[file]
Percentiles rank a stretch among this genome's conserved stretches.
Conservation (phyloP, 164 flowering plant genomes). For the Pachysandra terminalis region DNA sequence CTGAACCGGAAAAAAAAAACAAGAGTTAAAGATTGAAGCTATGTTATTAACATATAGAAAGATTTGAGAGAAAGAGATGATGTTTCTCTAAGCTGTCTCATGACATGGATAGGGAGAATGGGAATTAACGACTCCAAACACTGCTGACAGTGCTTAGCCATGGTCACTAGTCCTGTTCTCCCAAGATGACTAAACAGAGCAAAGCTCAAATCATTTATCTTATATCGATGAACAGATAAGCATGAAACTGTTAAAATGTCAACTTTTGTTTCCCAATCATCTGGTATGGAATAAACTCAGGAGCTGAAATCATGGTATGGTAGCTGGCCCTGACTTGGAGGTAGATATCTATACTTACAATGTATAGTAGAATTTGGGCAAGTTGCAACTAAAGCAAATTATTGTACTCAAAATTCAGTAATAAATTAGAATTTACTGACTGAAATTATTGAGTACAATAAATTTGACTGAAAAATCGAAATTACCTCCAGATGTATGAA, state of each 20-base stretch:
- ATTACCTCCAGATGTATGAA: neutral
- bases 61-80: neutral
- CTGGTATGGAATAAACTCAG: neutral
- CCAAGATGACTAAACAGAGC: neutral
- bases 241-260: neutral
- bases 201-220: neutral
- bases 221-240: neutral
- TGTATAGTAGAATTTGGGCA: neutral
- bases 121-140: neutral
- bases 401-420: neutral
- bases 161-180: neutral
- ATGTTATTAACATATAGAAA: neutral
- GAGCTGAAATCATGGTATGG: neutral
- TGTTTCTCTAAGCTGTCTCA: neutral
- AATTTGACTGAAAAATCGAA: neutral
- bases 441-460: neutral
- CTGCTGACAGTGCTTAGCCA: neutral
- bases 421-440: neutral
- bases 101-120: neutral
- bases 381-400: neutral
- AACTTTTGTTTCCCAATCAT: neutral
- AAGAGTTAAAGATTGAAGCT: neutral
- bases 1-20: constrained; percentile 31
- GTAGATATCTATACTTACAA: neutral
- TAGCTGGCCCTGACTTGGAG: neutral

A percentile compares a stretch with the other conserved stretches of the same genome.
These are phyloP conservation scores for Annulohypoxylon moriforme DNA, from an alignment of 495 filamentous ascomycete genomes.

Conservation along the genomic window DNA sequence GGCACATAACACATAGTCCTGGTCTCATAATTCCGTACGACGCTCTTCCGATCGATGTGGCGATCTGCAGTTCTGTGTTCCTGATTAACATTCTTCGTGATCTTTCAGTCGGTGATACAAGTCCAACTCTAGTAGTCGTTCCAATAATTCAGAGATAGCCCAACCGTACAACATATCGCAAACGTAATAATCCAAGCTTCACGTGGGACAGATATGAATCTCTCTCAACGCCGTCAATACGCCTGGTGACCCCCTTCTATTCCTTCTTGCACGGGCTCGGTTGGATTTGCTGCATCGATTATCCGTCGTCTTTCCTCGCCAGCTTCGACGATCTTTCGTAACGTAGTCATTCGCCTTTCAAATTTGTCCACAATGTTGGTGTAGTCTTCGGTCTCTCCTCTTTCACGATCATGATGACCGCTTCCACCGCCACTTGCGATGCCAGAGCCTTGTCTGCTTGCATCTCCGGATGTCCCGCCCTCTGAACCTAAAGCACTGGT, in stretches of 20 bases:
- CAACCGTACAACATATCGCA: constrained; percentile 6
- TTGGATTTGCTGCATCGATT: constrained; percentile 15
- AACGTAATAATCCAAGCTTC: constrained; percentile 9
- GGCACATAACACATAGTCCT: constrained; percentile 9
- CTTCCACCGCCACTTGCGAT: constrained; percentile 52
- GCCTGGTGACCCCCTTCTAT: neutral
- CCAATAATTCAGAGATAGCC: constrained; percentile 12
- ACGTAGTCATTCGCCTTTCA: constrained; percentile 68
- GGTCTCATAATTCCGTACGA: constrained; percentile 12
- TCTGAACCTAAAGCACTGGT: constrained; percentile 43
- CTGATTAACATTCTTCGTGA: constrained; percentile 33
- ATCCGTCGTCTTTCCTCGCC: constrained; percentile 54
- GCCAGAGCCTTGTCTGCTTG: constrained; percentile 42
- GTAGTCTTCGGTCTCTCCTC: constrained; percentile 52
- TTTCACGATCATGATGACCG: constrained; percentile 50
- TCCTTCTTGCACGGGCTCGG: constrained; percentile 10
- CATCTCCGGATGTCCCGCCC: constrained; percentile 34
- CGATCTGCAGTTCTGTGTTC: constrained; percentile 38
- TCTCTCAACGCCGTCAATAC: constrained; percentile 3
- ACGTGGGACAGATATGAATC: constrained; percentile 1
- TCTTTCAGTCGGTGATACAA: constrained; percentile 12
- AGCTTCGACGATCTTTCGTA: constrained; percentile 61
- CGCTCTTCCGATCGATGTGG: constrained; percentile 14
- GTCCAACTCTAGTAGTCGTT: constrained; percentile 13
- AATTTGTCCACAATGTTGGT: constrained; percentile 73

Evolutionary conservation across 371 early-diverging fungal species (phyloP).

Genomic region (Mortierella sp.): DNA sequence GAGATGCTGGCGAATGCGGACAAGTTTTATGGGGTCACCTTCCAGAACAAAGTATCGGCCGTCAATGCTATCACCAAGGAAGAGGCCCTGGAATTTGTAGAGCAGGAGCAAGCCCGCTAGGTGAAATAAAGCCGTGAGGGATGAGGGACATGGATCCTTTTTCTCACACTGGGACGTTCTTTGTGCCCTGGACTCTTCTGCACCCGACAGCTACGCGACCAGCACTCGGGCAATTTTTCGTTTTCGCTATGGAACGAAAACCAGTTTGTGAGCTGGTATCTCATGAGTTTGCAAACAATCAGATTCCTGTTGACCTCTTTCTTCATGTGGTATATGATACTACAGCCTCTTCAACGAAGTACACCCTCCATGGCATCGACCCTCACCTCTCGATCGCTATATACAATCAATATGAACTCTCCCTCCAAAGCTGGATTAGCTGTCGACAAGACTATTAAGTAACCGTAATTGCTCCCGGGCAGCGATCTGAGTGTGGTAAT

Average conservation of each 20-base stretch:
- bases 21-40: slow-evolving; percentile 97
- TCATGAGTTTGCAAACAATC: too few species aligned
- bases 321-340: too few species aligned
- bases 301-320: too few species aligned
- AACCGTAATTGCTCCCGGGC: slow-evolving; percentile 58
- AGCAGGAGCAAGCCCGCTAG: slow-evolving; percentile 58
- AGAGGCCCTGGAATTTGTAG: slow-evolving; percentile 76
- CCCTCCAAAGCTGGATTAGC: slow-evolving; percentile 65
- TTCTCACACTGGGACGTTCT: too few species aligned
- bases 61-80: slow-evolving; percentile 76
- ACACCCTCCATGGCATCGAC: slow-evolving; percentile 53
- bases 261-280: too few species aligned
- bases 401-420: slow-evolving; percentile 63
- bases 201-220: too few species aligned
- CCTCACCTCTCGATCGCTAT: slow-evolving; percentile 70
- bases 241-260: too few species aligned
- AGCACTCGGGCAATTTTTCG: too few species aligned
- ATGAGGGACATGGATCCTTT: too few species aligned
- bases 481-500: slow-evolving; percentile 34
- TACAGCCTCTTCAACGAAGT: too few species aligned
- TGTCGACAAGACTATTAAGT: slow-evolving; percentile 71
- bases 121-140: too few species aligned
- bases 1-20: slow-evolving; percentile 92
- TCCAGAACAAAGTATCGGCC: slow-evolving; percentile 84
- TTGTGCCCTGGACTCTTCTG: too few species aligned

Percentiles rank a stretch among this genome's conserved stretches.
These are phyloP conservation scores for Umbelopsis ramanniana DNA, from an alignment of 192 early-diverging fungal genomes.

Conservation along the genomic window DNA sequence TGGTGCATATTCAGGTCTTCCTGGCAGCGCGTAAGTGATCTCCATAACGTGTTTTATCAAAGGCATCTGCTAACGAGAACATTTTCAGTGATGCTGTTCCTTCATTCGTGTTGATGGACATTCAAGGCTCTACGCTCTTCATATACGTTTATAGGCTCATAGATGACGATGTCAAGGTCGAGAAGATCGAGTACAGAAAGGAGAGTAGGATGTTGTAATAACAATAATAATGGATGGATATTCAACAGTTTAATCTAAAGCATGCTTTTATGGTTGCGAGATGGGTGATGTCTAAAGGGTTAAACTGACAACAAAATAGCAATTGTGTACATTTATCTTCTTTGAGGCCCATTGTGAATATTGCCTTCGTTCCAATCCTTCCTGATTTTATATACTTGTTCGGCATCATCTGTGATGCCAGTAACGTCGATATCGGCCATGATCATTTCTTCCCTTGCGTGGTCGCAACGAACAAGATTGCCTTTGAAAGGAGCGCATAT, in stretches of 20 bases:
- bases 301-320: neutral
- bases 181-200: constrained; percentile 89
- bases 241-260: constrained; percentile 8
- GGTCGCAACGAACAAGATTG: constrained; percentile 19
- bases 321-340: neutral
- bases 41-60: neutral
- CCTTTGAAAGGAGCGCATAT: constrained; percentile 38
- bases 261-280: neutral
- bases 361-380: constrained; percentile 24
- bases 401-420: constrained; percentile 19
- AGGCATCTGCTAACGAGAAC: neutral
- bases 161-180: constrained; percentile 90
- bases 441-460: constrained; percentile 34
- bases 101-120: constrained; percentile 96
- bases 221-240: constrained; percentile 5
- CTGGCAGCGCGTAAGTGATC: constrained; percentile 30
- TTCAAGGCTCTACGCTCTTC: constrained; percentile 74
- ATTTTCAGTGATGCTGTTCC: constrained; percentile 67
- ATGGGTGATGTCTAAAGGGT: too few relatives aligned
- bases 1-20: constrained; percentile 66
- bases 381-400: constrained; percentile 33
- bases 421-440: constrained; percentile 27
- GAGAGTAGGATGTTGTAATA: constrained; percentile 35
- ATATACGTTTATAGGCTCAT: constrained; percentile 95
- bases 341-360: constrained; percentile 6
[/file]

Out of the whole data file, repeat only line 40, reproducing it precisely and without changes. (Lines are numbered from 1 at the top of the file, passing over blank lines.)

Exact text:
- TCTGAACCTAAAGCACTGGT: constrained; percentile 43